Posts Tagged ‘wildlife photography’

A Promise Comes Back For A Visit.

Bad Boys of The Arctic by Thomas Mangelsen

Recently, I got together with girlfriends for a potluck meal, which I knew would be delightful, but didn’t expect it to be magic.

After a tour of our host’s artsy home, all of us were in awe of her various collections. As we settled in for the meal, we could have talked about the usual what’s-going-on-in-your-life questions.

But we didn’t.

Instead, the hostess asked, “What were you doing in the 80’s?”

Each of us told a story about those years of our life, which, as you might imagine, was surprising, touching, and randomly hilarious. I learned so many things about my three friends!

At the end of the evening, we felt especially inspired, as if gifts about each other had been unwrapped one by one all evening long.

On the way home, the most delicious thing happened: a promise I made to myself long ago regarding art began to rise up inside.

Fueled By Inspiration

Arriving home, rather than closing my eyes for a good night’s sleep (which would have been a reasonable thing to do given the hour) I googled this promise from my past.

I’ll explain.

In the mid to late 70’s, I took a ski trip out west somewhere, and during that trip, I visited a gallery of wildlife photographs. These photographs had impact.

Mentally, molecularly, essentially — they changed me, as if someone shot an arrow (of love, awe, reverence) into my heart and there was not one thing I could do about it.

That was forty years ago.

The gallery was filled with breathtaking photographs of wildlife by someone whose name I couldn’t remember, in a ski city … oh, gosh, where could I have been traveling?

Here’s what I did recall.

I remembered the feeling of being with his photographs, and the reverence I felt for the animals. I remember vividly that his photographs were living, breathing prayers for the beauty, strength, and importance of animals and our beautiful Earth home.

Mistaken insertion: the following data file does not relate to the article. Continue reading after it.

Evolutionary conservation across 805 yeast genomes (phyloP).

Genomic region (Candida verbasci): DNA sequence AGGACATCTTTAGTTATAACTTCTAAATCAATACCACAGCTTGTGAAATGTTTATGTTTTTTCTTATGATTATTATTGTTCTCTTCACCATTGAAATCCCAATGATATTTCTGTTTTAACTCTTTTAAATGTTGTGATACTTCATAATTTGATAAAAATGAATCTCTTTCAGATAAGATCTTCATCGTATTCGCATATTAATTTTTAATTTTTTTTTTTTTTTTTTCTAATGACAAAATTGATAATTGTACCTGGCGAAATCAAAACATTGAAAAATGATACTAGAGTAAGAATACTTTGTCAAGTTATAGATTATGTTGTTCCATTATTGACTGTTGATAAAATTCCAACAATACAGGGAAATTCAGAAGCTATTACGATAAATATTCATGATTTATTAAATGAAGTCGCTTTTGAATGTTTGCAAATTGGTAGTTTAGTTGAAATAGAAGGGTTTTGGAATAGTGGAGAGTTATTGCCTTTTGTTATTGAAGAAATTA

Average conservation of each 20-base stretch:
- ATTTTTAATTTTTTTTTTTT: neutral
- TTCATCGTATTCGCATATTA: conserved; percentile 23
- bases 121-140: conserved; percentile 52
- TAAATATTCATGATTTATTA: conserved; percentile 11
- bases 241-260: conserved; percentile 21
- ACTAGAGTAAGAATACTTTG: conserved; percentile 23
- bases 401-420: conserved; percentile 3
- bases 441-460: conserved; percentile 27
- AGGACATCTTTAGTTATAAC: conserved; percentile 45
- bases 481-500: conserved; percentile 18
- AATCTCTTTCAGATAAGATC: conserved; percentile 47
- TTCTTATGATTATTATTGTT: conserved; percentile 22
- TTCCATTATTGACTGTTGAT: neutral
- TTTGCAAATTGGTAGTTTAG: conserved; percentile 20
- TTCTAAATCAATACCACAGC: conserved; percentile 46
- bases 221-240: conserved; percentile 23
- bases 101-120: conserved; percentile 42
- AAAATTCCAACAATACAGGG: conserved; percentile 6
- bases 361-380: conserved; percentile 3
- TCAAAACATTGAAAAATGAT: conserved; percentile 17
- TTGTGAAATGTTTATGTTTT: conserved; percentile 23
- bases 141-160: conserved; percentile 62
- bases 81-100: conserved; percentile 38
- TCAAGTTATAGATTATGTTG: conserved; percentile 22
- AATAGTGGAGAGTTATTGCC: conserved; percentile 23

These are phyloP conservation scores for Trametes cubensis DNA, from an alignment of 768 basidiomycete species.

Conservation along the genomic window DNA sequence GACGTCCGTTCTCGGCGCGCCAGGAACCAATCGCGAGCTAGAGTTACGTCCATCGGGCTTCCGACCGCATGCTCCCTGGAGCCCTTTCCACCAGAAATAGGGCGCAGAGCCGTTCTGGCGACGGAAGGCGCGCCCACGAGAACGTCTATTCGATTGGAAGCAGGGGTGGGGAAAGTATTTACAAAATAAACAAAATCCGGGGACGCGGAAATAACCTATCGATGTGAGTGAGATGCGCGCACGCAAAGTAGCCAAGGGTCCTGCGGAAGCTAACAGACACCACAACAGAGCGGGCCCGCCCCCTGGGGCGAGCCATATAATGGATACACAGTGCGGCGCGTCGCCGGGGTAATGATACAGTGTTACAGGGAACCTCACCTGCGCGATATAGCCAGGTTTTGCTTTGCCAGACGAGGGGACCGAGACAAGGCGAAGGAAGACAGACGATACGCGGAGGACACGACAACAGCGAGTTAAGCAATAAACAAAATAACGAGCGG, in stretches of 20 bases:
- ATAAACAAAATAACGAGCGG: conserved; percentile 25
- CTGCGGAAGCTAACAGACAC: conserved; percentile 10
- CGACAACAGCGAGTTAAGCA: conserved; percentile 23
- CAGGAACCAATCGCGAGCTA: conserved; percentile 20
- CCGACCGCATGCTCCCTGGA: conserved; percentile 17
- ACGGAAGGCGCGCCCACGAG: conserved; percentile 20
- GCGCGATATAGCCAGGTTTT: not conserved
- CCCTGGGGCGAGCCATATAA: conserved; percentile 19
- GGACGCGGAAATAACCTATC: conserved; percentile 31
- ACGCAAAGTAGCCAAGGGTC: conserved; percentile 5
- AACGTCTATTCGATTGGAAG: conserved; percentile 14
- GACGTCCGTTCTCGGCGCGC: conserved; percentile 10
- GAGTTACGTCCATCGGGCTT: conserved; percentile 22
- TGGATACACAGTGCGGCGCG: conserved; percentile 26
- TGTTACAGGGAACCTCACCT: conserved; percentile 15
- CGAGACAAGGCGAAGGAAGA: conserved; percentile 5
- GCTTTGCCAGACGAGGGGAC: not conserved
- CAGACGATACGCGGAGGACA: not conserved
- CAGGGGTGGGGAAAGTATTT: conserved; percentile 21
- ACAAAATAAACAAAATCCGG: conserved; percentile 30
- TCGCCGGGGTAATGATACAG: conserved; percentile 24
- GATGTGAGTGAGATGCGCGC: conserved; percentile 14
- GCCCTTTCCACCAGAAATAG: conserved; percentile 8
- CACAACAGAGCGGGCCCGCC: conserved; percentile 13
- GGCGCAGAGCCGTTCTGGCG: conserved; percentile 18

I remember the privilege it was to stand in a room surrounded by one-in-a-thousand shots. The skill and patience required to get even one of the photographs — the amount of waiting alone — was beyond me. (And photoshop didn’t exist then. They were honest photographs.)

I wondered about the man behind the camera. I wondered who he was.

Catch of the Day by Thomas Mangelsen

I remember that the photographs were large, well-lit and perfectly framed. One was a red fox. There was a tree full of waxwing cedars. A wolf portrait. Tiger eyes.

And, to me, the most stunning of all — a massive print of an eagle flying out of a dark forest, a once in a lifetime shot. I stood quietly for a long time in the presence of that photo.

At the time, I didn’t believe I should spend (that much) money on art, and believed I couldn’t afford the large photographs I really wanted. But I remember making a silent vow to buy some of his work “someday.”

When I could, I would fill my living room with the places he had traveled and the animals he knew. I imagined which photos I would choose and how it would feel to take them home.

On Sunday evening after this magically artsy girlfriend dinner (and an focused Google session) I found the photographer.

By now, you know his name is Thomas Mangelsen.

Out of the Darkness by Thomas Mangelsen

There’s a story about this eagle of course.